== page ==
On Thursday’s Outnumbered, a panel of five Fox News personalities debated whether public school is something that should even still exist in the United States. The discussion, which has generated a fair amount of controversy, was prompted by a bill from Oklahoma lawmaker Dan Fisher, who wants to ban AP History because it teaches too much actual history, and not enough propaganda.
(Okay, as Fisher phrases it, the course “emphasizes what is bad about America,” and doesn’t teach American exceptionalism.)
Now, Fox generates business by manufacturing controversy and liberal outrage, and I try not to support them too much here, but this time the hypocrisy was just too much for me to resist. Why? Because every single person on the panel debating the merits of public education got there by attending public schools. Two (arguably three) of them attended public high school and public university.
Five national television personalities; one of them a judge and adjunct law professor, one an anchor, one an accomplished political appointee and former VP at a major corporation, two of them syndicated newspaper columnists, two of them professional motivational speakers. All of them public school graduates, and yet with no sense of hypocrisy one will suggest that perhaps public schools shouldn’t exist at all, and another will insist public schools don’t provide a basic education and that the Department of Defense should be abolished.
From left to right:
Andrea Tantaros, by far the most outspoken critic of American public schools, who suggested the Department of Education be abolished and that public school kids don’t even get a basic education because “they’re getting a bunch of this meaningless liberal crap, every day,” is a graduate of the Parkland School district near Allentown, Pennsylvania.
Harris Faulkner, a graduate of the University of California, Santa Barbara (part of the University of California system) seemed less opposed to the core concept of public education, and couldn’t help remarking that while Rev. Dr. Martin Luther King Jr.’s I Have a Dream speech was great, “He was assassinated though.” Nevertheless, she sided with Dan Fisher, explaining that “the bad things have more stickiness,” and she believed history lessons need more “good things.” Fisher grew up in a military family, and almost certainly attended military high schools, which is kind of a toss-up: funded by taxpayer dollars, yes, but under the Department of Defense rather than the Department of Education.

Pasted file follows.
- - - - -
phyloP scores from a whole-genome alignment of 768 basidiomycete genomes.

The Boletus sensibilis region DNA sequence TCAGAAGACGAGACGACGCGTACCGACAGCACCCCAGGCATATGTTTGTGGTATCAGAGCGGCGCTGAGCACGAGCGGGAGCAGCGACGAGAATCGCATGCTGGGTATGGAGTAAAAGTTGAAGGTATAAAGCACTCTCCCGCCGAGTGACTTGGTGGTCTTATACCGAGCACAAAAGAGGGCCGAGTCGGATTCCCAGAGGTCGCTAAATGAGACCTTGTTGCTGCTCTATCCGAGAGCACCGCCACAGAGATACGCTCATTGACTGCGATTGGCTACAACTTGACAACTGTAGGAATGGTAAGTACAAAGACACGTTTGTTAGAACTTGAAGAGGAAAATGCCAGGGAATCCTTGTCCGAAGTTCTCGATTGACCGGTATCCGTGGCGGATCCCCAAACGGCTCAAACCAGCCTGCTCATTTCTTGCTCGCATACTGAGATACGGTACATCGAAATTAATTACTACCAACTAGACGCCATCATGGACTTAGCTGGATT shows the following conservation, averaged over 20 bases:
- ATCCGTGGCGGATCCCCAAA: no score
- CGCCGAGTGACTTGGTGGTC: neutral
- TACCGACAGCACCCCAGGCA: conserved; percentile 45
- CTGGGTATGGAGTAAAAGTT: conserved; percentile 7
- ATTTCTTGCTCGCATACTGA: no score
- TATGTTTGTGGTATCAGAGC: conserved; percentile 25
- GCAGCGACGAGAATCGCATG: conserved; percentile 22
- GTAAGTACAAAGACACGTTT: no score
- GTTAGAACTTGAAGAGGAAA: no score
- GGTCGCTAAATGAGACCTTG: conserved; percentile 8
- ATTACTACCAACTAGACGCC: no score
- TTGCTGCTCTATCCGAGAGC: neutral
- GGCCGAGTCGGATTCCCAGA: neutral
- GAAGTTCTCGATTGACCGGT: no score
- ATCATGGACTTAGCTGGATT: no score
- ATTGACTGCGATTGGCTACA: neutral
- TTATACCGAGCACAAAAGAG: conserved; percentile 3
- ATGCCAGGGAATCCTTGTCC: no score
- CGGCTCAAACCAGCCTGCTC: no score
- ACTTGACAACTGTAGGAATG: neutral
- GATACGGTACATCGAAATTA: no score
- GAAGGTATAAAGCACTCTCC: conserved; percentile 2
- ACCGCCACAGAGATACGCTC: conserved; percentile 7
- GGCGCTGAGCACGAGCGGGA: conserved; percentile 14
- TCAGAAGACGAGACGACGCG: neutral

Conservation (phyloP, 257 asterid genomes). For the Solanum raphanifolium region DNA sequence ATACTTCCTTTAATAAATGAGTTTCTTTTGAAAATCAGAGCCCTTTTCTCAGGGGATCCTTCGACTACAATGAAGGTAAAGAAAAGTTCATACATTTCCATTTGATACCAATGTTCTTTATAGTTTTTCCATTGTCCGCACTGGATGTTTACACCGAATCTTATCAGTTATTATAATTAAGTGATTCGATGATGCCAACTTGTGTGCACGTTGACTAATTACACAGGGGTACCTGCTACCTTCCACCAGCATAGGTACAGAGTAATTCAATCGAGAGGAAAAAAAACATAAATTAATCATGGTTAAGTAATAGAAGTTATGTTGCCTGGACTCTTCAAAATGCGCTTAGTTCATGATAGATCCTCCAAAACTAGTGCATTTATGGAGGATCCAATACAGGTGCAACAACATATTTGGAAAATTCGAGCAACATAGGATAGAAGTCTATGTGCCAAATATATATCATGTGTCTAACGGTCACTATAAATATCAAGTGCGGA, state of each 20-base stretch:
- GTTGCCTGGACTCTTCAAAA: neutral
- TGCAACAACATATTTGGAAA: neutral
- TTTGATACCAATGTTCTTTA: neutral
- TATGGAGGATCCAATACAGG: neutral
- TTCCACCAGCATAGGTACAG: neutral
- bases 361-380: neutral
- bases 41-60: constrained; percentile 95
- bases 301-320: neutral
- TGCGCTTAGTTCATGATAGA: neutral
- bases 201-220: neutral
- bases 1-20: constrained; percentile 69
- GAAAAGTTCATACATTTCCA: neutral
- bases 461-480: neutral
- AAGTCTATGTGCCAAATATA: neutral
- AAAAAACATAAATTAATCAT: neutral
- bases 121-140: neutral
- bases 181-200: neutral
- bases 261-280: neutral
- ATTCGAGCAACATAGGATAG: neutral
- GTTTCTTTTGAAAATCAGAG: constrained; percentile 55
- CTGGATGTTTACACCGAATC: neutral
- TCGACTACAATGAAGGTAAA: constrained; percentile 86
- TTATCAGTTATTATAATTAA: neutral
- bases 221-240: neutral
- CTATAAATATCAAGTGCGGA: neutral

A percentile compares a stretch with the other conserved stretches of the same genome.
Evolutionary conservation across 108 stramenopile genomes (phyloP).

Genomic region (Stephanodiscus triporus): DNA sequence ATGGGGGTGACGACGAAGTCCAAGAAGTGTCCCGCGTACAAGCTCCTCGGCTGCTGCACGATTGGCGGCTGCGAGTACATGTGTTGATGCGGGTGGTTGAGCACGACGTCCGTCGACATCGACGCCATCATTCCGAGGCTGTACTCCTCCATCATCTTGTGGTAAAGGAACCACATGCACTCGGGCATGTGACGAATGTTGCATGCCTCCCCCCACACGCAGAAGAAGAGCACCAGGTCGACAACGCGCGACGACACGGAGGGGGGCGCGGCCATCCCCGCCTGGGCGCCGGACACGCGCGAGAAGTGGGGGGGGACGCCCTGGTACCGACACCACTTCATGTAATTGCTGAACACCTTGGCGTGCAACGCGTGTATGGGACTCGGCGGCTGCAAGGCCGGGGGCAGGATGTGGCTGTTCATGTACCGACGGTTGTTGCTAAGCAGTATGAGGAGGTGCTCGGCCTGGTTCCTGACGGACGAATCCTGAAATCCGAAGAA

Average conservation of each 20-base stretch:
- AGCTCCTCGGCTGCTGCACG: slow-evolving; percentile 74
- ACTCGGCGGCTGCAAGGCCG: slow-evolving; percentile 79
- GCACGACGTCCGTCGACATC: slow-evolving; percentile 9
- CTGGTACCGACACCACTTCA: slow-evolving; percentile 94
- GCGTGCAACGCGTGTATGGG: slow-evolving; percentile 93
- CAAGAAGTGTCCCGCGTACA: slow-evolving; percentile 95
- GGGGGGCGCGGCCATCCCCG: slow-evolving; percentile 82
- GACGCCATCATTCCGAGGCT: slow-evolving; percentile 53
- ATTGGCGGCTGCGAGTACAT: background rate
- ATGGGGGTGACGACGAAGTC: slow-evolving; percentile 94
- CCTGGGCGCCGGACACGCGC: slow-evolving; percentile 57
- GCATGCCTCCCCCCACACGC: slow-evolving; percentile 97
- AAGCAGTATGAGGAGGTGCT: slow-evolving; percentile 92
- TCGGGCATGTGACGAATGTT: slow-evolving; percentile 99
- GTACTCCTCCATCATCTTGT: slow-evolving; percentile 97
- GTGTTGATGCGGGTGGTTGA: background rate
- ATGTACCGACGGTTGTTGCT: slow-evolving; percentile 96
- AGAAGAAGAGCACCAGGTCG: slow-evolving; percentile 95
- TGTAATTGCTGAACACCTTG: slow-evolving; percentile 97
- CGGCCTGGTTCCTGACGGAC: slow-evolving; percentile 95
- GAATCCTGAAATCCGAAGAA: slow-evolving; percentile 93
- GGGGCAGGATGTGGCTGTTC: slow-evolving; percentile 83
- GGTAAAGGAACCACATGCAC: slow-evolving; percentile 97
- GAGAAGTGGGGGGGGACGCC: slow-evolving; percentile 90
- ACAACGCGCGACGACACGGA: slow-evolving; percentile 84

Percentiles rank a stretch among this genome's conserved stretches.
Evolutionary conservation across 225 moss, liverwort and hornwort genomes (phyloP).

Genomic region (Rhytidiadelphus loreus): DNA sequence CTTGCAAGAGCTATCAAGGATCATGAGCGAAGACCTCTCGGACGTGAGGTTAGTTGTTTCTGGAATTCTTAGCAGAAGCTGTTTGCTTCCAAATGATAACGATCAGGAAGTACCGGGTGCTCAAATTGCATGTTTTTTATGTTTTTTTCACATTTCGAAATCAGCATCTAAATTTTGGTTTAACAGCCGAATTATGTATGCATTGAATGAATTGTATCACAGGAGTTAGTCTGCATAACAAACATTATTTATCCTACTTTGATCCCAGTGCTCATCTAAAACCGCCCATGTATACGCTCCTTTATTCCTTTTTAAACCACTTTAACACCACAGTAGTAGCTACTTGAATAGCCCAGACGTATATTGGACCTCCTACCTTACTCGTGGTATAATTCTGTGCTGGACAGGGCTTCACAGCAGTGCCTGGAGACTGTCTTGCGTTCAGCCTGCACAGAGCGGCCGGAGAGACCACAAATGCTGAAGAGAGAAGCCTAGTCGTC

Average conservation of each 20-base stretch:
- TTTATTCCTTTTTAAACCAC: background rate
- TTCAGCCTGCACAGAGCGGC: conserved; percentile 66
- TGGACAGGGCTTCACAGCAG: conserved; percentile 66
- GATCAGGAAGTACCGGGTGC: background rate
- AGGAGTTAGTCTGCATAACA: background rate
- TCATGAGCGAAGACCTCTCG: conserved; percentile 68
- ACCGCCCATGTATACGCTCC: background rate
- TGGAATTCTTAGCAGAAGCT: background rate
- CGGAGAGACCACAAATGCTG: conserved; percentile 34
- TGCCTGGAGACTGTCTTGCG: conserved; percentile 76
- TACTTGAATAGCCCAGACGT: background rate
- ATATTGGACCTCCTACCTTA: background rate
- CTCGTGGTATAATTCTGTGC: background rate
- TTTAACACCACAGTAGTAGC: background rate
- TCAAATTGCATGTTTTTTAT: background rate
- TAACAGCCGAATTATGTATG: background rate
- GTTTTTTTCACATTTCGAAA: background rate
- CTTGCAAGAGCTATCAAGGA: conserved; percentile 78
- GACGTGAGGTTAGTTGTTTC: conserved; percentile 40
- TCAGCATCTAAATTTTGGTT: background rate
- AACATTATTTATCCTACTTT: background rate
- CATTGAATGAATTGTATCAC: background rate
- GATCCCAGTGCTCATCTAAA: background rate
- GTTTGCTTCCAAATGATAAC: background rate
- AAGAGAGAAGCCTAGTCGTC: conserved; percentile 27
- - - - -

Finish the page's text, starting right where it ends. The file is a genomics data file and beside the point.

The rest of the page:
Judge Alex Ferrer, who seemed the most defensive of the AP system (“We shouldn’t have to sugar-coat everything and tell [kids] America was always wonderful,” attended the public Rockway Junior High School, and later taught as an adjunct professor at Florida International University, a public college in Miami.
Lisa Kennedy Montgomery, AKA “Kennedy,” is a graduate of Lakeridge High School, a public school in Indiana, and went on to college at UCLA, also part of the University of California system. Kennedy initiated the conversation with the provocative question, “There really shouldn’t be public schools, should there?” She was kind enough to address this topic in a brief Twitter conversation, in which she mentioned that her children currently attend a public charter school, and that her initial question was “a personal exploration. Not entirely answerable, but an intriguing theoretical,” and that it stemmed from a question: “how will my kids best learn?”
Kirsten Powers spoke against the “idea of people sort of teaching their kids whatever they want,” but still tried to walk a fine line, appears to have graduated from public Lathrop High School in Fairbanks, AK, and went on to study at the (public) University of Maryland before studying law at Georgetown.
Hat tip to The New Civil Rights Movement